Rec complex may need new location

Replacing the Vernon Recreation Complex isn’t straight forward.

Replacing the Vernon Recreation Complex isn’t straight forward.

Politicians have asked Regional District of North Okanagan staff to investigate costs for a new facility after learning the current structure requires $2 million in repairs.

“It will be a bigger issue than anyone realizes,” said Keith Pinkoski, planner, of the process.

First off, more than bricks and mortar may be required.

“We may have to look at new land because we may not be able to build on that site again because of the proximity to the creek,” said Pinkoski of the provincial government’s riparian rules around waterways.

Long-term community needs would also be considered. Expanded activities and the requirement for parking may dictate another location.

“We would look at building towards the future,” said Pinkoski.

Finding a large enough property in a central location could become challenging.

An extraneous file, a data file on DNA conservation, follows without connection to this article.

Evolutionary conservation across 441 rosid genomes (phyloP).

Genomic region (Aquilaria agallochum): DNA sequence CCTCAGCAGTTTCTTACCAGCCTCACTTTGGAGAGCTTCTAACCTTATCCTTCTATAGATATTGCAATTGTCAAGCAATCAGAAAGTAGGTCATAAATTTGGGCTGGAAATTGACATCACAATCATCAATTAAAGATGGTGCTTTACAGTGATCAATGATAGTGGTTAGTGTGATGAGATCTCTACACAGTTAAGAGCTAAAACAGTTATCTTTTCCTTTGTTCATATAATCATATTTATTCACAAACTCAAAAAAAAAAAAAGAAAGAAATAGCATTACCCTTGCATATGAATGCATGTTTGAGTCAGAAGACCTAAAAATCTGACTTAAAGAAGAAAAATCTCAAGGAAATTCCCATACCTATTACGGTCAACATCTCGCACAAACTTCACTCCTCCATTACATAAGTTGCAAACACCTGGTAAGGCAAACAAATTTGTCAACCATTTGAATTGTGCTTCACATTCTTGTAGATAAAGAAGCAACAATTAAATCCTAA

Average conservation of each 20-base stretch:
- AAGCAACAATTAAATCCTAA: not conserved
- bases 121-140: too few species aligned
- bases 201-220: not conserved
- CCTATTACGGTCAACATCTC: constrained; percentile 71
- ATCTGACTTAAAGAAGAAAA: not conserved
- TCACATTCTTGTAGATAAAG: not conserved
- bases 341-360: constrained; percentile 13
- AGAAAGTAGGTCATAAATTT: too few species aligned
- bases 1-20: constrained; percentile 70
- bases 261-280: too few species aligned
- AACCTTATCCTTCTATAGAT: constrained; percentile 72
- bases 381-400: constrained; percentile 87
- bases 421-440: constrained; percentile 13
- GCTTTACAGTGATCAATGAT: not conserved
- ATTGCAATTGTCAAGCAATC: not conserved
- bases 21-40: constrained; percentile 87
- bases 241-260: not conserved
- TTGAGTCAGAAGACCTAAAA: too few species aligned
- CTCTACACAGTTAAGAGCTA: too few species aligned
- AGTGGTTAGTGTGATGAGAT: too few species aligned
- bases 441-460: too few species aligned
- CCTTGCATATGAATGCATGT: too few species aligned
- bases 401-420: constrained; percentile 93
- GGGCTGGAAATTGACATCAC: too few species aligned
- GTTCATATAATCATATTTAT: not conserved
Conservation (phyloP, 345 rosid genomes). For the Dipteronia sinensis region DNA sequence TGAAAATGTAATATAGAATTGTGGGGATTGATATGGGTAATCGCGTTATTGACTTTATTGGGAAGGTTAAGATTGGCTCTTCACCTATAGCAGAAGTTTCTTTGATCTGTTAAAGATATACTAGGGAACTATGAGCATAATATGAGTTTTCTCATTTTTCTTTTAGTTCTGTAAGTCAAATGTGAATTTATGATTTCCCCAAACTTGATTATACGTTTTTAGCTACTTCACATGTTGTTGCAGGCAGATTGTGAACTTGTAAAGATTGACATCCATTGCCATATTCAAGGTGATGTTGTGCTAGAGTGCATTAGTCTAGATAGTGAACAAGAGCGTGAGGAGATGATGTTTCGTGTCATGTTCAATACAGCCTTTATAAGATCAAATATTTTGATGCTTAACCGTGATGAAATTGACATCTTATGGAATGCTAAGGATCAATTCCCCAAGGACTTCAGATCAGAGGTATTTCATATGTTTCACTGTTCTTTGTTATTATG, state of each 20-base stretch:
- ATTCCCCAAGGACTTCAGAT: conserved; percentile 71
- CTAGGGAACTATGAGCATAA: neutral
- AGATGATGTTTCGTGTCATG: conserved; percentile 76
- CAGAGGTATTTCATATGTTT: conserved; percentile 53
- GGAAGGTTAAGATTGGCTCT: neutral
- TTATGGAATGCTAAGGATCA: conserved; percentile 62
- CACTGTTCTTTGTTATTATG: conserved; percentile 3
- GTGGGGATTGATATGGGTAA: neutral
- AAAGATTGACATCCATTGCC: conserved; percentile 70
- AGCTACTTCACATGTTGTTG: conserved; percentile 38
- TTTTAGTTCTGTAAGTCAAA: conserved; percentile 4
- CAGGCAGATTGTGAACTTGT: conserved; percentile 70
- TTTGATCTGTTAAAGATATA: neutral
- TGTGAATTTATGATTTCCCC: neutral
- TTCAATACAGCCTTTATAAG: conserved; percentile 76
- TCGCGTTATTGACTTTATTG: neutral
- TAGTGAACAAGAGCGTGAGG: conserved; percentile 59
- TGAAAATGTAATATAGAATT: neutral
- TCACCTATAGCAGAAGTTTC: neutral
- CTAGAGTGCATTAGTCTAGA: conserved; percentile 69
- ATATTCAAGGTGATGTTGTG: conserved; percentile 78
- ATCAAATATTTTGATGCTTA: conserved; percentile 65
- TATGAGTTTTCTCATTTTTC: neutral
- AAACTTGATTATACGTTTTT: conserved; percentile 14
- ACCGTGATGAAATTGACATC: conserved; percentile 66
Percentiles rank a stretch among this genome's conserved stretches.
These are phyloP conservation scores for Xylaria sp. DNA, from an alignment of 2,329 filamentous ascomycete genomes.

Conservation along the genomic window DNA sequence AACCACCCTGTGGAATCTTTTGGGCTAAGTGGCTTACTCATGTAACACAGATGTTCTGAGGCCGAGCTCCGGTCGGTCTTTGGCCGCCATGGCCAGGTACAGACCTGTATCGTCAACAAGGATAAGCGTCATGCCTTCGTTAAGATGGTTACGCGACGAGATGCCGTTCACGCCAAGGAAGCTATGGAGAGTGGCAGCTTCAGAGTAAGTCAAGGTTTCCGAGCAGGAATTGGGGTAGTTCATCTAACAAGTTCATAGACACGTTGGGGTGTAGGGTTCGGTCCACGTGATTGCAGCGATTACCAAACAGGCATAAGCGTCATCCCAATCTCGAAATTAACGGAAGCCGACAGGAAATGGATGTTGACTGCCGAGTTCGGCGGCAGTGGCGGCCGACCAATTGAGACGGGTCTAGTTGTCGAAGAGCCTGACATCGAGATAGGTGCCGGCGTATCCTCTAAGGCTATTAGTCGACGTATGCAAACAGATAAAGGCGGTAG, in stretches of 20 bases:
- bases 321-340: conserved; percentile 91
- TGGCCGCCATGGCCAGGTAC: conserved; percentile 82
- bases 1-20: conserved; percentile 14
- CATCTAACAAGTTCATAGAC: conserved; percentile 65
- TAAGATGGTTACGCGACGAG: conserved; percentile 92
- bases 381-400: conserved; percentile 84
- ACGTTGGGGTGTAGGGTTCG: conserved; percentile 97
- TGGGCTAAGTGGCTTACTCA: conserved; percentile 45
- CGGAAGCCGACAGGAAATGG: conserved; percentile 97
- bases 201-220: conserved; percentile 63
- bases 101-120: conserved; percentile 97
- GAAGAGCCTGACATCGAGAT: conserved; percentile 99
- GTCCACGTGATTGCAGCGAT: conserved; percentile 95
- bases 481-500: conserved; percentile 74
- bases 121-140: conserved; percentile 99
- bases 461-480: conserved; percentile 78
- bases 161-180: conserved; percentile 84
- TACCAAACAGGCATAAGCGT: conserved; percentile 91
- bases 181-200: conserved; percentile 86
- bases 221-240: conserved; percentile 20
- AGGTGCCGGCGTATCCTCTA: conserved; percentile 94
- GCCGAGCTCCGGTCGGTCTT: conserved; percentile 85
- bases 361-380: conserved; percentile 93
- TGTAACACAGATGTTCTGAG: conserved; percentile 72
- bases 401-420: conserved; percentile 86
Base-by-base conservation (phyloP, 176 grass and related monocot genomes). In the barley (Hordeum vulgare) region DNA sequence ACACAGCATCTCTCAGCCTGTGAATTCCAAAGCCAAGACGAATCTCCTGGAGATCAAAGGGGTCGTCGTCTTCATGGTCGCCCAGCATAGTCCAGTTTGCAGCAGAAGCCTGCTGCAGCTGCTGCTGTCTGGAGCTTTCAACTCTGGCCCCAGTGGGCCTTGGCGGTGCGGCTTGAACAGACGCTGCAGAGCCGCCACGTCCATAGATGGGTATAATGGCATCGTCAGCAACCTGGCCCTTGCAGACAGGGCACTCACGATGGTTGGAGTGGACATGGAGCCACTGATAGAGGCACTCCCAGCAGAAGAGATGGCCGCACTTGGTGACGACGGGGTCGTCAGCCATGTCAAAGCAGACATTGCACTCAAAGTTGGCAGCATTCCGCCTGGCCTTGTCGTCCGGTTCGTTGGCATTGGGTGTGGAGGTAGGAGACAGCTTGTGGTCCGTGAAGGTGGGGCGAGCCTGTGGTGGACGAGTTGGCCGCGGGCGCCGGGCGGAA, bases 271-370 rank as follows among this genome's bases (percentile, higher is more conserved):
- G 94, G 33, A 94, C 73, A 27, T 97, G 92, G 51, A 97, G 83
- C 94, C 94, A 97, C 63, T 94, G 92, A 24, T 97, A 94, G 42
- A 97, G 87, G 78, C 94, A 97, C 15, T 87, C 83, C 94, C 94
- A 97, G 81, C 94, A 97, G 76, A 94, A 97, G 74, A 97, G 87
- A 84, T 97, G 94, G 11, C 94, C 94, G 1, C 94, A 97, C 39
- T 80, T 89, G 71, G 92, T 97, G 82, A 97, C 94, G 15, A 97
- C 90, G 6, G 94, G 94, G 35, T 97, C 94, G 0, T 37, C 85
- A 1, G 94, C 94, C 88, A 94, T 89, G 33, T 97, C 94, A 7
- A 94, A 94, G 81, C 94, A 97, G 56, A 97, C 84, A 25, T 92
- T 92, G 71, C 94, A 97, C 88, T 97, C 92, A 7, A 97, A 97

The pool, auditorium and Dogwood Gym receive about 300,000 user-visits a year, but there are questions about whether some features, like the auditorium, would be replicated.

Staff will report back to the Greater Vernon Advisory Committee board in January but further discussions are expected beyond that.

Among the problems identified at the recreation complex is the dehumidification system which was undersized when the pool was constructed in 1993.

The unit was shut off because of expensive repairs needed to keep it running, but that led to damage to the roof and the walls in the pool area. The repair cost is about $1.7 million.

Also needing repairs are the heating lines which were not installed correctly when the complex was built in 1965. Repairs could be about $232,000.

Director Rob Sawatzky is calling for a reasoned approach to the future of the recreation complex.

“The repairs may be cheaper than replacing it but who knows. We need an expert analysis,” he said.

Director Mike Macnabb also isn’t sure what direction will represent residents’ needs best.

“If staff comes back and says (a new facility is) $20 million, you can afford a lot of repairs for that. But at some point, the facility will reach its lifespan,” he said.